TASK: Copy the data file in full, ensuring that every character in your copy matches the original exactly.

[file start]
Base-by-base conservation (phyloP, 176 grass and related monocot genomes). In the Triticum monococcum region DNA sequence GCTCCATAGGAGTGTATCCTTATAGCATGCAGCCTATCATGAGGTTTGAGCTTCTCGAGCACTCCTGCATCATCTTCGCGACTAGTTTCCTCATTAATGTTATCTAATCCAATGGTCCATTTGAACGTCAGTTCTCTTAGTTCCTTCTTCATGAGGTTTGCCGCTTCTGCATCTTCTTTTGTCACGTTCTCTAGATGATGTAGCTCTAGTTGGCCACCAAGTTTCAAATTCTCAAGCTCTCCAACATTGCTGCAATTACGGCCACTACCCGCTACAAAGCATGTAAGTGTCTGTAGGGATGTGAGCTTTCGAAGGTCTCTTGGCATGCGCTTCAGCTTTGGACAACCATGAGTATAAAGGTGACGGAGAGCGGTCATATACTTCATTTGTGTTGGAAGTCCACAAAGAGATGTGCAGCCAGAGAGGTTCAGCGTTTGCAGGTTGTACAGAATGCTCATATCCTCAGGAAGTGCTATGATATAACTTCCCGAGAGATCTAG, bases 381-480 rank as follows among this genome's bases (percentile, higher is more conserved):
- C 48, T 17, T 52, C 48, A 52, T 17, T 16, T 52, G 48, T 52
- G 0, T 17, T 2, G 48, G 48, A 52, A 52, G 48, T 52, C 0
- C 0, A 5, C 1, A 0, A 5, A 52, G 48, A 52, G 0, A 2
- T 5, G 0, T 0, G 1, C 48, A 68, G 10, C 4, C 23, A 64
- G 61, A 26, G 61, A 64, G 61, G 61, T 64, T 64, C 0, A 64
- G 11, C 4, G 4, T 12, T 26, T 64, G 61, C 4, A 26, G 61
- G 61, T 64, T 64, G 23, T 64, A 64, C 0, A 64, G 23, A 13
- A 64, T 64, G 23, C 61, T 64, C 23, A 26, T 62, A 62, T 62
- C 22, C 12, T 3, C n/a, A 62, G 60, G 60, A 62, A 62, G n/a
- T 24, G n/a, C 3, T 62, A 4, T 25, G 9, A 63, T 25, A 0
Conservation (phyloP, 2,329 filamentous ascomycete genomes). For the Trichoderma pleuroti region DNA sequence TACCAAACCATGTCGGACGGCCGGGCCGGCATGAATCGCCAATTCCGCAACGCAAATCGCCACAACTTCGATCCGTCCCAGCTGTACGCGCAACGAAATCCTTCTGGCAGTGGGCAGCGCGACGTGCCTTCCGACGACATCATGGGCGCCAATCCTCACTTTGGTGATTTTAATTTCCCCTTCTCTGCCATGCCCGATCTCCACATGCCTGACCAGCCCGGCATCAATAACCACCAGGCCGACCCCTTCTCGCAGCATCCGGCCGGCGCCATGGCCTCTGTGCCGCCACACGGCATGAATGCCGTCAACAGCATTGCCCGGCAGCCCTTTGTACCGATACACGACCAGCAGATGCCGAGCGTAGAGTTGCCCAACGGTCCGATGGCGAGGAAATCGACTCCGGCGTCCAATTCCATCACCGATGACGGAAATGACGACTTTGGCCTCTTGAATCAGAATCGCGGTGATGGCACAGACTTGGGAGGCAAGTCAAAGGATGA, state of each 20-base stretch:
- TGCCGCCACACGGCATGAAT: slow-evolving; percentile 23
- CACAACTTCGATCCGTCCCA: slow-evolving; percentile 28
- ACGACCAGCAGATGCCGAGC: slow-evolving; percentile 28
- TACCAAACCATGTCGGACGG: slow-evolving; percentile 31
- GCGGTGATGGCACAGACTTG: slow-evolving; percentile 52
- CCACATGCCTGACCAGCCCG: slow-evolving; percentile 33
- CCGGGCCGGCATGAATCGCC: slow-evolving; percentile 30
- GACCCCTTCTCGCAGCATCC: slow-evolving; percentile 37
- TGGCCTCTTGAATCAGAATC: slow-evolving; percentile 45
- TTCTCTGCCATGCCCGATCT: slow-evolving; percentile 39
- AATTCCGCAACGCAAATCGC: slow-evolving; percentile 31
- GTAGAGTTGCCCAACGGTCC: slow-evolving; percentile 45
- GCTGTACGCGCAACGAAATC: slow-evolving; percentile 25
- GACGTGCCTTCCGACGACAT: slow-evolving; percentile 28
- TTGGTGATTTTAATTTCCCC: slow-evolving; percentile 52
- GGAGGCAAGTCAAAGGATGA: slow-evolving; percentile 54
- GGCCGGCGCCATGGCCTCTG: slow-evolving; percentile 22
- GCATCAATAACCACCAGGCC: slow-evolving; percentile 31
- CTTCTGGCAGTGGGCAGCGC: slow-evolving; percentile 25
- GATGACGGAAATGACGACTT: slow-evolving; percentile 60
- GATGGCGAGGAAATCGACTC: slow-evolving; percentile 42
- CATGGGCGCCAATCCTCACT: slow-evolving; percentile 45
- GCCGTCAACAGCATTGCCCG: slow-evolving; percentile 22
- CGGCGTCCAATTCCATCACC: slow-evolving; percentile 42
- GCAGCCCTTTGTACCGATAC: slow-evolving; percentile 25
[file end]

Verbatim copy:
Base-by-base conservation (phyloP, 176 grass and related monocot genomes). In the Triticum monococcum region DNA sequence GCTCCATAGGAGTGTATCCTTATAGCATGCAGCCTATCATGAGGTTTGAGCTTCTCGAGCACTCCTGCATCATCTTCGCGACTAGTTTCCTCATTAATGTTATCTAATCCAATGGTCCATTTGAACGTCAGTTCTCTTAGTTCCTTCTTCATGAGGTTTGCCGCTTCTGCATCTTCTTTTGTCACGTTCTCTAGATGATGTAGCTCTAGTTGGCCACCAAGTTTCAAATTCTCAAGCTCTCCAACATTGCTGCAATTACGGCCACTACCCGCTACAAAGCATGTAAGTGTCTGTAGGGATGTGAGCTTTCGAAGGTCTCTTGGCATGCGCTTCAGCTTTGGACAACCATGAGTATAAAGGTGACGGAGAGCGGTCATATACTTCATTTGTGTTGGAAGTCCACAAAGAGATGTGCAGCCAGAGAGGTTCAGCGTTTGCAGGTTGTACAGAATGCTCATATCCTCAGGAAGTGCTATGATATAACTTCCCGAGAGATCTAG, bases 381-480 rank as follows among this genome's bases (percentile, higher is more conserved):
- C 48, T 17, T 52, C 48, A 52, T 17, T 16, T 52, G 48, T 52
- G 0, T 17, T 2, G 48, G 48, A 52, A 52, G 48, T 52, C 0
- C 0, A 5, C 1, A 0, A 5, A 52, G 48, A 52, G 0, A 2
- T 5, G 0, T 0, G 1, C 48, A 68, G 10, C 4, C 23, A 64
- G 61, A 26, G 61, A 64, G 61, G 61, T 64, T 64, C 0, A 64
- G 11, C 4, G 4, T 12, T 26, T 64, G 61, C 4, A 26, G 61
- G 61, T 64, T 64, G 23, T 64, A 64, C 0, A 64, G 23, A 13
- A 64, T 64, G 23, C 61, T 64, C 23, A 26, T 62, A 62, T 62
- C 22, C 12, T 3, C n/a, A 62, G 60, G 60, A 62, A 62, G n/a
- T 24, G n/a, C 3, T 62, A 4, T 25, G 9, A 63, T 25, A 0
Conservation (phyloP, 2,329 filamentous ascomycete genomes). For the Trichoderma pleuroti region DNA sequence TACCAAACCATGTCGGACGGCCGGGCCGGCATGAATCGCCAATTCCGCAACGCAAATCGCCACAACTTCGATCCGTCCCAGCTGTACGCGCAACGAAATCCTTCTGGCAGTGGGCAGCGCGACGTGCCTTCCGACGACATCATGGGCGCCAATCCTCACTTTGGTGATTTTAATTTCCCCTTCTCTGCCATGCCCGATCTCCACATGCCTGACCAGCCCGGCATCAATAACCACCAGGCCGACCCCTTCTCGCAGCATCCGGCCGGCGCCATGGCCTCTGTGCCGCCACACGGCATGAATGCCGTCAACAGCATTGCCCGGCAGCCCTTTGTACCGATACACGACCAGCAGATGCCGAGCGTAGAGTTGCCCAACGGTCCGATGGCGAGGAAATCGACTCCGGCGTCCAATTCCATCACCGATGACGGAAATGACGACTTTGGCCTCTTGAATCAGAATCGCGGTGATGGCACAGACTTGGGAGGCAAGTCAAAGGATGA, state of each 20-base stretch:
- TGCCGCCACACGGCATGAAT: slow-evolving; percentile 23
- CACAACTTCGATCCGTCCCA: slow-evolving; percentile 28
- ACGACCAGCAGATGCCGAGC: slow-evolving; percentile 28
- TACCAAACCATGTCGGACGG: slow-evolving; percentile 31
- GCGGTGATGGCACAGACTTG: slow-evolving; percentile 52
- CCACATGCCTGACCAGCCCG: slow-evolving; percentile 33
- CCGGGCCGGCATGAATCGCC: slow-evolving; percentile 30
- GACCCCTTCTCGCAGCATCC: slow-evolving; percentile 37
- TGGCCTCTTGAATCAGAATC: slow-evolving; percentile 45
- TTCTCTGCCATGCCCGATCT: slow-evolving; percentile 39
- AATTCCGCAACGCAAATCGC: slow-evolving; percentile 31
- GTAGAGTTGCCCAACGGTCC: slow-evolving; percentile 45
- GCTGTACGCGCAACGAAATC: slow-evolving; percentile 25
- GACGTGCCTTCCGACGACAT: slow-evolving; percentile 28
- TTGGTGATTTTAATTTCCCC: slow-evolving; percentile 52
- GGAGGCAAGTCAAAGGATGA: slow-evolving; percentile 54
- GGCCGGCGCCATGGCCTCTG: slow-evolving; percentile 22
- GCATCAATAACCACCAGGCC: slow-evolving; percentile 31
- CTTCTGGCAGTGGGCAGCGC: slow-evolving; percentile 25
- GATGACGGAAATGACGACTT: slow-evolving; percentile 60
- GATGGCGAGGAAATCGACTC: slow-evolving; percentile 42
- CATGGGCGCCAATCCTCACT: slow-evolving; percentile 45
- GCCGTCAACAGCATTGCCCG: slow-evolving; percentile 22
- CGGCGTCCAATTCCATCACC: slow-evolving; percentile 42
- GCAGCCCTTTGTACCGATAC: slow-evolving; percentile 25